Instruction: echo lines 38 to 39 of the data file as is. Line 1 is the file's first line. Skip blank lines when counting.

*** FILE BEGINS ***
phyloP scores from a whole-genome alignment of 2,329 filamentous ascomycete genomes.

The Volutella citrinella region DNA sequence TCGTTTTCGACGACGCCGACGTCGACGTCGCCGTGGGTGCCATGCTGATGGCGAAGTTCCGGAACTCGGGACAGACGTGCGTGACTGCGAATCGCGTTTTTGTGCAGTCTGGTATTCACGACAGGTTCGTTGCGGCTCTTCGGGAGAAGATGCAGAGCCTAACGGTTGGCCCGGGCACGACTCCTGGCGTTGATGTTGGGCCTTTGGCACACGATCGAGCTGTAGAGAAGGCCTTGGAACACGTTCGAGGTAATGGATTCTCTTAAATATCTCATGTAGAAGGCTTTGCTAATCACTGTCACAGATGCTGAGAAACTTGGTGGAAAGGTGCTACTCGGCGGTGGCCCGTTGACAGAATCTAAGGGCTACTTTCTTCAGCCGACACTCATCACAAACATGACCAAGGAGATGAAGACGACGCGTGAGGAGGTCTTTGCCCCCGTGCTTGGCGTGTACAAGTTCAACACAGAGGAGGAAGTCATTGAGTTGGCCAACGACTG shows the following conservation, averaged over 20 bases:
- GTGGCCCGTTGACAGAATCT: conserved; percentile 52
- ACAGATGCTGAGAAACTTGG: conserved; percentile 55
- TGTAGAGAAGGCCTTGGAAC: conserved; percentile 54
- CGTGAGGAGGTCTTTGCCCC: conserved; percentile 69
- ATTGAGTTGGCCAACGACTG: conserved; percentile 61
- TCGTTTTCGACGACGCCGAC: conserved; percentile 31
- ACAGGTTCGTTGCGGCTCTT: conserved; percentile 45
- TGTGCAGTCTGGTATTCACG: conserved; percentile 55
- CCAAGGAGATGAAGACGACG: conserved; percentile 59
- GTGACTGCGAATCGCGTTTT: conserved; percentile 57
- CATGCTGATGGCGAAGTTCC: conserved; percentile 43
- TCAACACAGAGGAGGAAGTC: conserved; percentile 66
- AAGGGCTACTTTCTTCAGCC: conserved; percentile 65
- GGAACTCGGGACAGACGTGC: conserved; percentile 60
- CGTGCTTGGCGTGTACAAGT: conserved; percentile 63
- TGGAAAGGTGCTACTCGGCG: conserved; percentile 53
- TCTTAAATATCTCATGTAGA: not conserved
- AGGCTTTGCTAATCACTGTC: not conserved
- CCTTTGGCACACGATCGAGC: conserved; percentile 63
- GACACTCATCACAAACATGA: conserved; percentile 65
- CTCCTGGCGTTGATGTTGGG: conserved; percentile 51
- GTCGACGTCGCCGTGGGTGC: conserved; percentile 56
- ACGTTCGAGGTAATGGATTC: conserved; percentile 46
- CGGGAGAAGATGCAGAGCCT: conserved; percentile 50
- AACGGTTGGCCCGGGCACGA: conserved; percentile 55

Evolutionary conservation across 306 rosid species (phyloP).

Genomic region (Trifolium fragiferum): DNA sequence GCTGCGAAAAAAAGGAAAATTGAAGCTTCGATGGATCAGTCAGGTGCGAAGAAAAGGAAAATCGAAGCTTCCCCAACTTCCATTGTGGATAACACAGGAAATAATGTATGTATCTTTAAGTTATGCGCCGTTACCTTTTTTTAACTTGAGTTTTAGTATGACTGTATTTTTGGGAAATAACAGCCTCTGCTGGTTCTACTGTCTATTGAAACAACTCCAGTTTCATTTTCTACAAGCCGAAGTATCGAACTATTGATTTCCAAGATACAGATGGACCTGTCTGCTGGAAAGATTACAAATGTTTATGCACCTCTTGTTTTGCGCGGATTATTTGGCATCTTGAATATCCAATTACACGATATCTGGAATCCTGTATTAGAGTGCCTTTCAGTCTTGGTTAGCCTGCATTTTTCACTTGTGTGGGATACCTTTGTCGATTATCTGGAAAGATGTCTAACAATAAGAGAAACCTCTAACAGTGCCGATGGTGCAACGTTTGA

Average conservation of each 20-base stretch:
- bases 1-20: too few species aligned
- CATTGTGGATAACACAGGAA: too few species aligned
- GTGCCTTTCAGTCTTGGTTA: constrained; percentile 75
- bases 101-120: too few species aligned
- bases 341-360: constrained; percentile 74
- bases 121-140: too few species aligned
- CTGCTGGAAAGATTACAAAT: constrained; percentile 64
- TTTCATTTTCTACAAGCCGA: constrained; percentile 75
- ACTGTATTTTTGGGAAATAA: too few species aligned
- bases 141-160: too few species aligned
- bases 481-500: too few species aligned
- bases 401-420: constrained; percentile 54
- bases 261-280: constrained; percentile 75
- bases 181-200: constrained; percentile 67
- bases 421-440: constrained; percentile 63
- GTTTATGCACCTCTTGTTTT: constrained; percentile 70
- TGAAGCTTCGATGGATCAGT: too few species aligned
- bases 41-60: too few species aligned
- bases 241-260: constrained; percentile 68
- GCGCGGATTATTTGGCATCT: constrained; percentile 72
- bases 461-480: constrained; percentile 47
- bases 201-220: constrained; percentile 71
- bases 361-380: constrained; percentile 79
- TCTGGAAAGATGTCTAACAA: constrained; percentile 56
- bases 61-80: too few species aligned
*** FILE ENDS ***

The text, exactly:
- TTTCATTTTCTACAAGCCGA: constrained; percentile 75
- ACTGTATTTTTGGGAAATAA: too few species aligned